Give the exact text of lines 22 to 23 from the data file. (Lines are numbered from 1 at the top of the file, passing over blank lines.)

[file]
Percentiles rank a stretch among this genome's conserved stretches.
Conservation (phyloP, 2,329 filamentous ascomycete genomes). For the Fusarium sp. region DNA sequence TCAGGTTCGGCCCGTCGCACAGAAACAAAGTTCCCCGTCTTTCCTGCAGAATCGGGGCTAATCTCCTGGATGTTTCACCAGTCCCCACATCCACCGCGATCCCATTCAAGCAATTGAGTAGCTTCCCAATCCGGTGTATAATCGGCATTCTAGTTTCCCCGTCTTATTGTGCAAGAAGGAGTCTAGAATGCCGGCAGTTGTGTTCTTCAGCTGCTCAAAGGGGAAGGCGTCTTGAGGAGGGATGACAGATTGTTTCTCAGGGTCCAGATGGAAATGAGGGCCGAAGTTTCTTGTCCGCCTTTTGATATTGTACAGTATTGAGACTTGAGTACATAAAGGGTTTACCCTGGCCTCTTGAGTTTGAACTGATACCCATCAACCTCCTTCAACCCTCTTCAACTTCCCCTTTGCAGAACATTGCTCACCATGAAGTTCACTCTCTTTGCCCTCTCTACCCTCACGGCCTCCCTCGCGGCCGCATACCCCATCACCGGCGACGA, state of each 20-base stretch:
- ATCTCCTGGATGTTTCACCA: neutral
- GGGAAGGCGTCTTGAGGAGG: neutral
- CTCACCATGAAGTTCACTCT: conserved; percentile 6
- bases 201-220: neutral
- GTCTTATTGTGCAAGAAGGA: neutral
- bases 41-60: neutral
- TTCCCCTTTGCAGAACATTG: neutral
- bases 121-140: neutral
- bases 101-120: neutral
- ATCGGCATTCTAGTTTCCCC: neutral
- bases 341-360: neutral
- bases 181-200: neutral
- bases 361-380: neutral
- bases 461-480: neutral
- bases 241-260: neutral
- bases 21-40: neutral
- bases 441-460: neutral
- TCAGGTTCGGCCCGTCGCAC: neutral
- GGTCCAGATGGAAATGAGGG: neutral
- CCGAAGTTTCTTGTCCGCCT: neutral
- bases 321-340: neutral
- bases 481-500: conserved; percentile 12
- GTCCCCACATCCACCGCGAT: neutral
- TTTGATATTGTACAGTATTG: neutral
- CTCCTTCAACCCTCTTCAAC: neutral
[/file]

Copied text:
- CCGAAGTTTCTTGTCCGCCT: neutral
- bases 321-340: neutral